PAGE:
President Trump recognizes World Series champion Houston Astros
WASHINGTON — President Donald Trump recognized the Houston Astros on Monday for their first World Series win, an “incredible victory” that President Trump said was even more special following the devastation Hurricane Harvey wrought on the Texas city.
Houston defeated the Los Angeles Dodgers in Game 7 last year to clinch the title. President Trump, who played baseball in high school, declared it “was one of the greatest baseball games anybody has ever seen.”
“It’s really a reminder why baseball is our national pastime,” he said at the White House.
President Trump thanked the players for spending time with people who were displaced by Harvey’s floodwaters, and for donating money.
“Our administration will continue to stand by the people of Texas and Florida and Puerto Rico, Louisiana, even Alabama and so many other places were affected and we’re standing by all of them,” said President Trump, whose response to last fall’s hurricanes was criticized by some.
President Trump singled out some players by name, including American League MVP Jose Altuve. “Who could forget the amazing Jose Altuve? He is much taller than I thought,” President Trump said, directly addressing the 5-foot-6 second baseman and turning to shake his hand.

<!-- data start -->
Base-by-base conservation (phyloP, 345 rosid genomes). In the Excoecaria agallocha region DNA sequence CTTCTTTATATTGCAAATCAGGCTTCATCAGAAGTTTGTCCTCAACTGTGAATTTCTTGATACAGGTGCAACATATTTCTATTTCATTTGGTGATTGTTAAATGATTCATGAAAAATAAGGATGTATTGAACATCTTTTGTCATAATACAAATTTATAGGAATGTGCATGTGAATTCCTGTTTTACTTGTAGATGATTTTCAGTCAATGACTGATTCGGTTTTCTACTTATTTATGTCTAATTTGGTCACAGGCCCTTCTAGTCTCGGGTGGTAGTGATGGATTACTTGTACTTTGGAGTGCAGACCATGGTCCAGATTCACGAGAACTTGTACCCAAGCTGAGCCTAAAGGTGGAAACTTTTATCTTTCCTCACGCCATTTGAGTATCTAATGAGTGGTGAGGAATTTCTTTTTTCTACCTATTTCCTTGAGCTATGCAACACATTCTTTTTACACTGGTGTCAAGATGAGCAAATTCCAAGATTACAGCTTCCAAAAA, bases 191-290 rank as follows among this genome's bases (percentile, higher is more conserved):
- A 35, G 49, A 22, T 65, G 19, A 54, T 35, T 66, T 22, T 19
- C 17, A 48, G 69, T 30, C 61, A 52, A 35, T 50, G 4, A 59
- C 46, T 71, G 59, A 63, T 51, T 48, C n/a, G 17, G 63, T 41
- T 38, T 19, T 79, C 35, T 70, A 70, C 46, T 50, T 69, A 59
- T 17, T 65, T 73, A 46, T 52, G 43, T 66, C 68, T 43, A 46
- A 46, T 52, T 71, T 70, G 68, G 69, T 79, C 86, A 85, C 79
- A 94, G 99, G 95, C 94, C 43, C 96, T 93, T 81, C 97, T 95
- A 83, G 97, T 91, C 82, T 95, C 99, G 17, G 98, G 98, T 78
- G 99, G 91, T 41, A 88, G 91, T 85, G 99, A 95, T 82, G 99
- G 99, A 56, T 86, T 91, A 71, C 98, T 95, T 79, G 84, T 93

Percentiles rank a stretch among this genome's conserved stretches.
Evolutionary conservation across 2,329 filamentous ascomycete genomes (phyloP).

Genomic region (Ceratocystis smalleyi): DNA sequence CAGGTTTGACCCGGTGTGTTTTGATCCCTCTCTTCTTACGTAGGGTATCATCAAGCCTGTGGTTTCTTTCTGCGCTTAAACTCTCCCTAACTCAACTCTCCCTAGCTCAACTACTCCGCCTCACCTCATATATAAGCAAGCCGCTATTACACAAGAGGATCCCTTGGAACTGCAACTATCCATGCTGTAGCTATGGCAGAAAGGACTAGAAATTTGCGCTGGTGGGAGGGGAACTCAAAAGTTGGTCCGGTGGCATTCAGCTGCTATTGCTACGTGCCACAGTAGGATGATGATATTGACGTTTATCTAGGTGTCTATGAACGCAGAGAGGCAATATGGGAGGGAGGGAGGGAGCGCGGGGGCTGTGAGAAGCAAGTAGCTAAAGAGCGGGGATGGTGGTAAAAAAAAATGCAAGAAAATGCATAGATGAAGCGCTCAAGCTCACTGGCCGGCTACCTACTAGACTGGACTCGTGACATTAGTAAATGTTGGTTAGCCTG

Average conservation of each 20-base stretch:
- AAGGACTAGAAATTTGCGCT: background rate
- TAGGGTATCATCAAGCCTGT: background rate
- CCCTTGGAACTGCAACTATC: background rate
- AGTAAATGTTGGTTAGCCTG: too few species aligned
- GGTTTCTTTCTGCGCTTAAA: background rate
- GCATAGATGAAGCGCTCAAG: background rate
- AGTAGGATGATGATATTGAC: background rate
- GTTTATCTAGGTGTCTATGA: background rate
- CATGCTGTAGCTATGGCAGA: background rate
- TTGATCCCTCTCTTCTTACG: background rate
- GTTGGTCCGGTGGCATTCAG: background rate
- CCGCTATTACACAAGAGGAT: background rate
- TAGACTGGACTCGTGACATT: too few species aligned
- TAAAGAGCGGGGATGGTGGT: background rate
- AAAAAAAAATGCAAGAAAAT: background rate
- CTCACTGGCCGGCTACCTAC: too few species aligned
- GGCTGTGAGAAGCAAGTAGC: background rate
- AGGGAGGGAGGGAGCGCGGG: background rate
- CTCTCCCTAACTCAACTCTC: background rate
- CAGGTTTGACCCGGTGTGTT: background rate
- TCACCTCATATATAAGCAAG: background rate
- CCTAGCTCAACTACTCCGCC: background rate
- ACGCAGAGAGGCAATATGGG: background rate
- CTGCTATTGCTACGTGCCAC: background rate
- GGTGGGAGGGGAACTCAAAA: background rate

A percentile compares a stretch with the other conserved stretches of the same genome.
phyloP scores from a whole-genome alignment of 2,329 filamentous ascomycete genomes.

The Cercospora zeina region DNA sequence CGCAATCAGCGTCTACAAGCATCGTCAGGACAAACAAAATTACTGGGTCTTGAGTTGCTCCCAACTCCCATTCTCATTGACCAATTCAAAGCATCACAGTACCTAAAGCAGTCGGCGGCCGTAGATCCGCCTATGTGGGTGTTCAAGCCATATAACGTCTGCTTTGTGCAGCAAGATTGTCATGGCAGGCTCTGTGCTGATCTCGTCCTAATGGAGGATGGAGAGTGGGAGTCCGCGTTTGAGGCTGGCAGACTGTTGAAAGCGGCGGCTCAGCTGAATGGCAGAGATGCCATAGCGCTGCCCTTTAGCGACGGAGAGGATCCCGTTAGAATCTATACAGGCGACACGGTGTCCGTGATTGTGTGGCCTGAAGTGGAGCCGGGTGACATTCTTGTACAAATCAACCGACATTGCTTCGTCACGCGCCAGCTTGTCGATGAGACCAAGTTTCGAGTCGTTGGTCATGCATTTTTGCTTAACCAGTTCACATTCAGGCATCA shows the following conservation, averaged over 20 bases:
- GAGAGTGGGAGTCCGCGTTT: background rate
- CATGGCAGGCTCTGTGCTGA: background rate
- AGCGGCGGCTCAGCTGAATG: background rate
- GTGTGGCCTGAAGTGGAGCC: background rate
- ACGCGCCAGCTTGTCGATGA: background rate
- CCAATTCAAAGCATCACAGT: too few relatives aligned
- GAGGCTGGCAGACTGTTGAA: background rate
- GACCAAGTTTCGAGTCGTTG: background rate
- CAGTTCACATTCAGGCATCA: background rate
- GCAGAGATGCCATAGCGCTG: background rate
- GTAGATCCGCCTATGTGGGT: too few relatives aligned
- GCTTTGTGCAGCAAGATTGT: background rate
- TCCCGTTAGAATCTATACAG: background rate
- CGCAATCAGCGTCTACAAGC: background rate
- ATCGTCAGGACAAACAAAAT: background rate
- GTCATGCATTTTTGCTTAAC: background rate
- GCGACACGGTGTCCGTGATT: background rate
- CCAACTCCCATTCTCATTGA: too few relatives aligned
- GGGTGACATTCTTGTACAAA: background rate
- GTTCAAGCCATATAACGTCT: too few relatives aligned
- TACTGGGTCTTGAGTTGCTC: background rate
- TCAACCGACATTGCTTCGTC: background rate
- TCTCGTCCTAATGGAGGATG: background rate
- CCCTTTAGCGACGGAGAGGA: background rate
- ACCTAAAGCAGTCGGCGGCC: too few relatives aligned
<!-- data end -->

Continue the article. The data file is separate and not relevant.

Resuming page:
White House visits by championship sports teams are usually highly anticipated, but have become politically fraught in the age of Trump.
More than two dozen New England Patriots stayed away when the Super Bowl-winning team visited in 2017. Several had cited political reasons beforehand.
The NBA champion Golden State Warriors avoided the White House on a trip to Washington last month. Warriors All-Star Stephen Curry had said last year that he did not want to come to the White House. President Trump later made it clear that Curry wasn’t welcome, tweeting “invitation is withdrawn!”
At least three Astros — recently retired outfielder Carlos Beltran, pitcher Ken Giles and shortstop Carlos Correa — were absent Monday. Beltran and Giles previously had cited family reasons for why they would skip the event.
Asked afterward about Correa’s absence, team owner Jim Crane told reporters during an availability outside the White House that a “couple of the guys had family issues and spring break, so we didn’t really review that with them.”
Some of the players and managers said they were honored to be at the White House.
“Anytime you can get a chance to come and do something like this, it’s going to be a great time,” right fielder Josh Reddick said after the event. Manager A.J. Hinch said it was a “very special” day because just one Major League Baseball team a year gets to come to the White House.
“We’ll forever remember this,” Hinch said.
Pitcher Justin Verlander tweeted a photo of himself standing behind the president’s lectern in the White House East Room.
The Astros used Monday’s day off from spring training in Florida to fly to Washington for the ceremony. They headed for the airport afterward.